These last two posts/photos leave me with the thought:
“What were they thinking.”
With the remaining visual signs of historic architecture “ruined” by modern convenience I feel a loss.
What? This wall is like an exercise in geometry, gone bad. Well caught!
Earl, Juha: I have similar feelings regarding this old/new combinations. But re-thinking what I’ve seen, especially the image above might show a – not really successful – insulation of the house, that tries to at least hint to the historic wall material that lies under the styrofoam and the plaster. The thickness of the layer over the old stones and the way window and door are recessed in the wall for me is a sign that this explanation is correct.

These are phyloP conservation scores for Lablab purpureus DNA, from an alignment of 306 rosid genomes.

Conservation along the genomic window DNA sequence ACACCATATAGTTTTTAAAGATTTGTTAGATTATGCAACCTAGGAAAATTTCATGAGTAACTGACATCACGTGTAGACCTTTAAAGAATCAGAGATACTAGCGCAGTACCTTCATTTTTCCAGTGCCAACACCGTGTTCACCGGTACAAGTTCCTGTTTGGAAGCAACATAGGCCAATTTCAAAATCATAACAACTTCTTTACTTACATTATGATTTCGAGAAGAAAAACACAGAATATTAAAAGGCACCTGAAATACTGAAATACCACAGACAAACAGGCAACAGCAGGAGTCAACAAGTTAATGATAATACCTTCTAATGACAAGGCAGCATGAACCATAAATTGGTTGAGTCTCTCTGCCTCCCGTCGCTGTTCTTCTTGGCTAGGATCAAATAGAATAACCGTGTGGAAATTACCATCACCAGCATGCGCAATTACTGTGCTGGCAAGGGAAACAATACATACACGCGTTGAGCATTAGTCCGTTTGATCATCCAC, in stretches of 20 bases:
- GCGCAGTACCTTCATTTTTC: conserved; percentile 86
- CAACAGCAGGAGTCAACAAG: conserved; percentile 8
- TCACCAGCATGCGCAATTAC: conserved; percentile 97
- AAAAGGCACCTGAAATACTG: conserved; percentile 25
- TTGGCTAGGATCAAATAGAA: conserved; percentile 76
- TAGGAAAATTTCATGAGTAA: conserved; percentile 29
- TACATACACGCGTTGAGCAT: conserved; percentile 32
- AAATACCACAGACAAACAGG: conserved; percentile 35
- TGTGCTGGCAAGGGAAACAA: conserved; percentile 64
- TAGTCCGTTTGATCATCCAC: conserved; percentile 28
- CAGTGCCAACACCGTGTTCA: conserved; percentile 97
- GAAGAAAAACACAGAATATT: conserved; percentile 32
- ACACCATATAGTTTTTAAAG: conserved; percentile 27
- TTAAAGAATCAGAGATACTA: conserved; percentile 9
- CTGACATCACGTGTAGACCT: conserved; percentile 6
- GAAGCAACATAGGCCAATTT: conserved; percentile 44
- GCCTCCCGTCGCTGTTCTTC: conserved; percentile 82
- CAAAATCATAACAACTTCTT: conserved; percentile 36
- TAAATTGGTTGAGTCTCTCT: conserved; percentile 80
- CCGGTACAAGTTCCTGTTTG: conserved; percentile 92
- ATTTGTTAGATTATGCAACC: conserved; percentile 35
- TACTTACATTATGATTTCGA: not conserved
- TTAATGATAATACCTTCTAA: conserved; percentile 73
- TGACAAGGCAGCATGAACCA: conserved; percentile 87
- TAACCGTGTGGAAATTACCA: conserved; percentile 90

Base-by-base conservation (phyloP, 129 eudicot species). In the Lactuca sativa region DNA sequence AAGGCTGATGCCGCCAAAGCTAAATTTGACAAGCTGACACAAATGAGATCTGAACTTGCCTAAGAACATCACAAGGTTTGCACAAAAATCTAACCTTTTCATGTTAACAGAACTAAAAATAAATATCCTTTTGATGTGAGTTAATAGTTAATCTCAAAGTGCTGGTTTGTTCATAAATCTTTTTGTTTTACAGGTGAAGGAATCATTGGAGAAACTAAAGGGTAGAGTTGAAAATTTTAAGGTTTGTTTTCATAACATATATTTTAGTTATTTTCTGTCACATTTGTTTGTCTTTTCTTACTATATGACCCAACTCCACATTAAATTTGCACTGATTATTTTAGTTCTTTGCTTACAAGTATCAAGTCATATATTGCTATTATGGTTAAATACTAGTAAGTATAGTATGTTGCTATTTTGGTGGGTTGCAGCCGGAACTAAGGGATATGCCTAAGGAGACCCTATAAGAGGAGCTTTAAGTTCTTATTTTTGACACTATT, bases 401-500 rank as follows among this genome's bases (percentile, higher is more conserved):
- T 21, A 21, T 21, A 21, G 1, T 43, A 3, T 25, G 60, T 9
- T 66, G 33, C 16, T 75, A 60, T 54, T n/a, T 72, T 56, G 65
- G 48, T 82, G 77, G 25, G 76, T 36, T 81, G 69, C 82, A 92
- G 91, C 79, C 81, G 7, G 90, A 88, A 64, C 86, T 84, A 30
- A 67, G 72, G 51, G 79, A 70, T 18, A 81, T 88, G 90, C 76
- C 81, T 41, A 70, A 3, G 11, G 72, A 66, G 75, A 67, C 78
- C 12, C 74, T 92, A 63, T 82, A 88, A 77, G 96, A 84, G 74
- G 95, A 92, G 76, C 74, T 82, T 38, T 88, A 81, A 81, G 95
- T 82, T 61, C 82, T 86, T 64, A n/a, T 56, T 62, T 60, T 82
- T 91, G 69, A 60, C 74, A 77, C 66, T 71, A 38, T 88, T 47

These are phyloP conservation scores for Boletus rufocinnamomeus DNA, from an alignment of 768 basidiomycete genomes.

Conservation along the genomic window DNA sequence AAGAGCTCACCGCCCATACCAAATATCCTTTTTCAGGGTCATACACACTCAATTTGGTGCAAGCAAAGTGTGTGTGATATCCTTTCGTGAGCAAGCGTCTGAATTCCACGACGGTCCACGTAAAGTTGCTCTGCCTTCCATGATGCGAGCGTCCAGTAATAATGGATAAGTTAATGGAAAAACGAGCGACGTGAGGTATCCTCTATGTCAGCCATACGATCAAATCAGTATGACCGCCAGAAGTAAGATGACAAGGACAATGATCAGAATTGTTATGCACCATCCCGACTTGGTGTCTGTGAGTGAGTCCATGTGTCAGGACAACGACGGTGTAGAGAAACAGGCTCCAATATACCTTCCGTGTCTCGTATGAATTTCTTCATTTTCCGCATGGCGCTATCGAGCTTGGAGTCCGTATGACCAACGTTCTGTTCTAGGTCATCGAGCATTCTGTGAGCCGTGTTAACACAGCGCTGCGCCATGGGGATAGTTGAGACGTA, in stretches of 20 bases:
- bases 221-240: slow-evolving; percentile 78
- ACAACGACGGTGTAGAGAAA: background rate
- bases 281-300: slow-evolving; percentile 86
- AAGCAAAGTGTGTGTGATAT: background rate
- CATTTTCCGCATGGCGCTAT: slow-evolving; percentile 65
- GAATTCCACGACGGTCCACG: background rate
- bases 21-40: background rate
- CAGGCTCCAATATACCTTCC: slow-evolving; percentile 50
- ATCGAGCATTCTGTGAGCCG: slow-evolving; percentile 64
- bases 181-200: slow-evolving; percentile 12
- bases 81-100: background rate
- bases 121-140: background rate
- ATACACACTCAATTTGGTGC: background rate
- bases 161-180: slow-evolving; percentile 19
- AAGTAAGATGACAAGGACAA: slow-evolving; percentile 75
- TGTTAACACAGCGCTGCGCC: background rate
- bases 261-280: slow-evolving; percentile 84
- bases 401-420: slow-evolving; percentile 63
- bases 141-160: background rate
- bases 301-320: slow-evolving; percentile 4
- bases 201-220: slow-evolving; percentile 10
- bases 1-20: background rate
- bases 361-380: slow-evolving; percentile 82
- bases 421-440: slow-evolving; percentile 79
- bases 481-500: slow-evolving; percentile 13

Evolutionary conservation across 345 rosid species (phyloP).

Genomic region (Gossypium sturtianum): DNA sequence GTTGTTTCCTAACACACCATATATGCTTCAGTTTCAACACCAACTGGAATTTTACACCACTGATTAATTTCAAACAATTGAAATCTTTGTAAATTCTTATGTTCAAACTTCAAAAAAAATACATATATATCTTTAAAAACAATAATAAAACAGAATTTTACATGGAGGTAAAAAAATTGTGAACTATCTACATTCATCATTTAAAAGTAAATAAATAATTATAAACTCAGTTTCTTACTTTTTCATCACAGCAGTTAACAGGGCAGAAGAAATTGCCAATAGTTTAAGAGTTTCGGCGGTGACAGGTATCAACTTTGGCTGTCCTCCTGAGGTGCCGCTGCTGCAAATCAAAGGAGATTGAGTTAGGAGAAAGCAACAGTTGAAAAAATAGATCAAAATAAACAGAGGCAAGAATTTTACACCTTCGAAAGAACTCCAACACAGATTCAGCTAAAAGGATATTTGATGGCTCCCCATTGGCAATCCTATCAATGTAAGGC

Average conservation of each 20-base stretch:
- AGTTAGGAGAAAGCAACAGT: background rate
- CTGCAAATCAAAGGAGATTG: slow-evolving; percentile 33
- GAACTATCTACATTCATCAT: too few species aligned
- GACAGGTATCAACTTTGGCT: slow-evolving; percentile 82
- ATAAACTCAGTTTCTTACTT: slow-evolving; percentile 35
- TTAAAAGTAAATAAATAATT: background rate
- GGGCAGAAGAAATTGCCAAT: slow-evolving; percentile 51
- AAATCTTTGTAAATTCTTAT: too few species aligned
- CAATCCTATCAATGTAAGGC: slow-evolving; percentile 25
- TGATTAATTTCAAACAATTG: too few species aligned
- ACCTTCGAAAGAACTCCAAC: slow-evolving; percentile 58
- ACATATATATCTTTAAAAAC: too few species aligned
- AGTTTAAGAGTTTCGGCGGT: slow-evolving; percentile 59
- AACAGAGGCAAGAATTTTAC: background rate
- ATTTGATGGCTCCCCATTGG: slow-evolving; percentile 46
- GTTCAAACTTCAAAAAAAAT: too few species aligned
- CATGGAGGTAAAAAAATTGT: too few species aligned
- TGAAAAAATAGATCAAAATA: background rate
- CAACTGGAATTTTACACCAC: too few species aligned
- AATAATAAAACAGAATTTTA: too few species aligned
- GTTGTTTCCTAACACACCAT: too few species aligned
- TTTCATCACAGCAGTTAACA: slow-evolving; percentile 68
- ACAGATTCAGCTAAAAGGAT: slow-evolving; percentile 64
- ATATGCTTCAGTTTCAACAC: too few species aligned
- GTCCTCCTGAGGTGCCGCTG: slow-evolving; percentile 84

And while the optical effect certainly is worth discussing, for me it’s soothing that it already is more economical to insulate a building instead of using energy excessively for cooling or heating.
HmmHmm … somehow I don’t find this that bad … you know what the alternatives are … demolish the arcs completely. When I am seeing things like this I always think: okay, they somehow tried to conserve something. A little bit at last.
And I like the “exercise in geometry” to quote Juha, btw.
Martina, this kind of compromise certainly is a good attempt to re-fit a centuries-old house for modern requirements. I have to admit that besides the quirks I still do like it better than those modern, sterile buildings also overabundant in the suburbs of Krk.
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Old Arc, New Door
Krk New Building